Yes. What drew me to the script in the first place was how strong all the female characters are. There are no victims in the show; all the women are extremely complex and intricate and they have strengths and weakness and they’re just very well defined. I really was excited about that – you don’t often see a script where all the women are clearly defined and very strong.
Constantly evolving. There are so many surprises with the women of Defiance this year, and I don’t want to give away any spoilers, but all the female characters, I think, have a twist and a surprise this year. It’s not even just with my character; it’s with other characters.
How has the show changed?
I think in season one we were establishing the world and a lot of time had to be spent doing that, introducing the characters. I think with season two we kind of rip apart the world and are now able to rip apart the characters in a way that the audience is really going to be able to respond to. Season one on a show, especially because we filmed so far in advance before it aired, just because of all the special effects, I felt like we played it a little safe. In season two, now that we know what the fan response is, there’s no playing it safe.
For season two, reach out to the unwashed public. Why should they watch Defiance?
People should watch Defiance to see some bad ass women! And great drama. The show deals with so many issues that we deal with in the world today, but in a very creative way and it’s all wrapped up in sci-fi. But you don’t have to be a sci-fi fan to actually enjoy the show, because it offers all different elements. It has political intrigue and drama; it has some very comedic moments, and it just happens to be wrapped in sci-fi.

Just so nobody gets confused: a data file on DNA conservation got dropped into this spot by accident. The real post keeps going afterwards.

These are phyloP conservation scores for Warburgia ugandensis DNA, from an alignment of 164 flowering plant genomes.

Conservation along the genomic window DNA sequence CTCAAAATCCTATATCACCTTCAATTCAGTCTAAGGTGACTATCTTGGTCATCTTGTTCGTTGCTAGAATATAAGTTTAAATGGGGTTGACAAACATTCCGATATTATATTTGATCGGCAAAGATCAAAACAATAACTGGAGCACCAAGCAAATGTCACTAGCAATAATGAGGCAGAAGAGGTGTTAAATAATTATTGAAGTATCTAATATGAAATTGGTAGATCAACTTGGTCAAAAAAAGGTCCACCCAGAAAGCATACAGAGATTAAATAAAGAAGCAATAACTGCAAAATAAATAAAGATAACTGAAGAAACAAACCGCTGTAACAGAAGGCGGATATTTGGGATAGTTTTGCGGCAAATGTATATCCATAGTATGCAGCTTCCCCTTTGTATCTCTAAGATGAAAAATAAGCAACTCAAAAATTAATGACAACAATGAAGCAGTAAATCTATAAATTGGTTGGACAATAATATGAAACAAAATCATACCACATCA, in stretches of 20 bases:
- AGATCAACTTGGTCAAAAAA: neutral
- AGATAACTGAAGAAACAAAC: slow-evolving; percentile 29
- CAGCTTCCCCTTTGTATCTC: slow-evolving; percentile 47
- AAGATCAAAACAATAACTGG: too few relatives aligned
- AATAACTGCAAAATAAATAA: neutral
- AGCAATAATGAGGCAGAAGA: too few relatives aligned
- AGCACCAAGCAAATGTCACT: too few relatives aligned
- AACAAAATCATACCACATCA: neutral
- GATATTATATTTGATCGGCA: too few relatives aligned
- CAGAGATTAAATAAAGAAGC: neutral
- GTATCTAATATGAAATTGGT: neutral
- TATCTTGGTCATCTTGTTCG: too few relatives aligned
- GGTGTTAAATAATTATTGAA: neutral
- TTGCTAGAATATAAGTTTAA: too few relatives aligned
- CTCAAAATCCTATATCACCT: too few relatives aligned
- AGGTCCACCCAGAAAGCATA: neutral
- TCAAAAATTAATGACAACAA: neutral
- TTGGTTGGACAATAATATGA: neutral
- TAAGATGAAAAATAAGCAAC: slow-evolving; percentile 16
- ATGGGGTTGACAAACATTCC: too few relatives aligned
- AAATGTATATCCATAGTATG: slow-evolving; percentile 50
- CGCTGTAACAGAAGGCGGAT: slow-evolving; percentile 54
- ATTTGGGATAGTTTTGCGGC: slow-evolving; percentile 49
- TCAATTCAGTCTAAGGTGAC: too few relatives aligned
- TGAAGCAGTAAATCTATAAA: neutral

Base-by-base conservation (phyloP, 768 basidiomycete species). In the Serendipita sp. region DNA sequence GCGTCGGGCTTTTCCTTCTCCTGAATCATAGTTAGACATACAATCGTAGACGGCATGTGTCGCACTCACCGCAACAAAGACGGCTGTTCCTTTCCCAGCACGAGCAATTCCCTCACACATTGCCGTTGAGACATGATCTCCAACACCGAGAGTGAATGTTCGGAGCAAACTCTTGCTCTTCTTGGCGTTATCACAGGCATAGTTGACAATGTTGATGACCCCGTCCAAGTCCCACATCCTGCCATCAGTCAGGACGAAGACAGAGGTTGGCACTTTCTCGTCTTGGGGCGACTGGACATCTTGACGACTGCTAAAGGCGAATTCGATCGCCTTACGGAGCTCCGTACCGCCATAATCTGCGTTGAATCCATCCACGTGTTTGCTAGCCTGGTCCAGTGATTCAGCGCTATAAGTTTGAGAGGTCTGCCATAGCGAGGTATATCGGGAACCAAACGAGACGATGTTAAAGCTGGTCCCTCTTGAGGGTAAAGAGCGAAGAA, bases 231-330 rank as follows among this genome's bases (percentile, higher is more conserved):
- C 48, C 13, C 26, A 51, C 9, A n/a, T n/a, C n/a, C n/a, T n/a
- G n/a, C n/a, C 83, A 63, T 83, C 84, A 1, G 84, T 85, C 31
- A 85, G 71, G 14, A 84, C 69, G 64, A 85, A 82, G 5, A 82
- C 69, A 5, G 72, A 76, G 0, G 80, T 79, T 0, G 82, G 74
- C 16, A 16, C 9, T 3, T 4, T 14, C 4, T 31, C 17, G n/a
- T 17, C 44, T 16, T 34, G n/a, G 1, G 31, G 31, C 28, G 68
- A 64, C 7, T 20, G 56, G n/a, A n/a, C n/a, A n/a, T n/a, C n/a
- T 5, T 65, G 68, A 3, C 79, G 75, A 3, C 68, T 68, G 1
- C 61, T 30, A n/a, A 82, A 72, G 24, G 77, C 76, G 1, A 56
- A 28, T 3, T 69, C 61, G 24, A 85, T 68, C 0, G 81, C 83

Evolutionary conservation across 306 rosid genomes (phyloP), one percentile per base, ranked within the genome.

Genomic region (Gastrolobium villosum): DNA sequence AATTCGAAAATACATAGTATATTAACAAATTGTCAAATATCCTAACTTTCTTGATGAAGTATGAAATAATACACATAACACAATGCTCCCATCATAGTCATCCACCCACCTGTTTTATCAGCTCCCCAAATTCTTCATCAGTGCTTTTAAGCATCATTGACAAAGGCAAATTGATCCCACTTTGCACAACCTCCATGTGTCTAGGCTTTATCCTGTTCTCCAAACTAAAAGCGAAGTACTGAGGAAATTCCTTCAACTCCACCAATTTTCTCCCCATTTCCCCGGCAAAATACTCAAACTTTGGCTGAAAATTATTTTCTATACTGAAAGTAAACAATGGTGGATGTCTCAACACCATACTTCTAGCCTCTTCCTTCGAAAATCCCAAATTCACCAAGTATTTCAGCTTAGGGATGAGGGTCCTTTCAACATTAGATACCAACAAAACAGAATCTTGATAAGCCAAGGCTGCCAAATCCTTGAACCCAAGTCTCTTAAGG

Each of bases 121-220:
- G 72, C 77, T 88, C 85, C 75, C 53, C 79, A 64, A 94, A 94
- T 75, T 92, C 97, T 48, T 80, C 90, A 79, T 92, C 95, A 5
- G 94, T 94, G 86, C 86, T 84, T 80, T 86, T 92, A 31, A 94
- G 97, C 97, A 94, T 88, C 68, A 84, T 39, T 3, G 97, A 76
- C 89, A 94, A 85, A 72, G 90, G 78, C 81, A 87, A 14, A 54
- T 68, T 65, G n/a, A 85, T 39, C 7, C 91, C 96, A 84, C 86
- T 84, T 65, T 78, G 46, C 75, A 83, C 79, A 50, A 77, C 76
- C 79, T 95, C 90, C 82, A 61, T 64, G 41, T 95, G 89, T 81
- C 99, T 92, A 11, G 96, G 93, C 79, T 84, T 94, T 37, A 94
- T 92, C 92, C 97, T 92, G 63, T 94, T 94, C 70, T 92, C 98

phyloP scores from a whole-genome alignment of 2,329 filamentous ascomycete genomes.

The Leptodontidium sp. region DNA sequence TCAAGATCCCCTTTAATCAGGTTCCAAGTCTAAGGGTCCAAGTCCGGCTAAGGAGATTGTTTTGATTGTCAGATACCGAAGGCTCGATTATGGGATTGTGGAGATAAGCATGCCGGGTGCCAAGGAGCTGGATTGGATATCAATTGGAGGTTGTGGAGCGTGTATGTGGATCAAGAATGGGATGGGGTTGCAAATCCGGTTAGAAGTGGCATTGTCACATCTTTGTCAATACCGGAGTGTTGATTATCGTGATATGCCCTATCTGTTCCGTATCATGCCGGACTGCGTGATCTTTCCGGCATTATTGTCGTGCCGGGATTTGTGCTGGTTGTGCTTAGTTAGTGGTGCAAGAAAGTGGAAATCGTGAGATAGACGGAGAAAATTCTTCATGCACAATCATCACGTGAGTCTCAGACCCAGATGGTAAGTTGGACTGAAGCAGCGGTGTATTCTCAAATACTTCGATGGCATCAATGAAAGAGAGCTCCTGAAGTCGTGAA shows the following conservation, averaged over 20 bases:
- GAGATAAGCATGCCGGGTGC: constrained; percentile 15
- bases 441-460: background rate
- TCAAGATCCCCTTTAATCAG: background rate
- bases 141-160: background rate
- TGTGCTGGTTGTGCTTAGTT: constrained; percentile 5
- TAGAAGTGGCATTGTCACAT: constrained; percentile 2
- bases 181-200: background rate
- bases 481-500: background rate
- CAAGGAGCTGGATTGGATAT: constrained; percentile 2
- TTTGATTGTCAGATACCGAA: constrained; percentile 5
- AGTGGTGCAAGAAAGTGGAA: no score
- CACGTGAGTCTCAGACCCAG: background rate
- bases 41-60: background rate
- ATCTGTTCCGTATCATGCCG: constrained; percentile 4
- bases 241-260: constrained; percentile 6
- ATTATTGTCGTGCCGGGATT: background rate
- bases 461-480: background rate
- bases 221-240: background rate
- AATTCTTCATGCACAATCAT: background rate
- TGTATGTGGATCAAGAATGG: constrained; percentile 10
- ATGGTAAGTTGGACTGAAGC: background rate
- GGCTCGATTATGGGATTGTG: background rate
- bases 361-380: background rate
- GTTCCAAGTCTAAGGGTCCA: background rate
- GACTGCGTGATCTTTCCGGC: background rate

We have a couple of new cast members this year and probably one of the most amazing female actresses around that’s coming on to our show is Linda Hamilton. Talk about genre queen! And so she’s going to be joining our cast this year and we’re super excited to have her. I think my initial reaction was — I’m going to swear — “Holy shit! How the f*ck did we get her?” It’s because she was a fan of the show and wanted to be on it! I kind of stalked her during lunch. I mean, seriously, if there’s ever an icon for the very first female action heroes, it’s Linda Hamilton and Sigourney Weaver. Those two really paved the way for all the rest of us.
Defiance premieres tonight on Syfy.
Images: Syfy Channel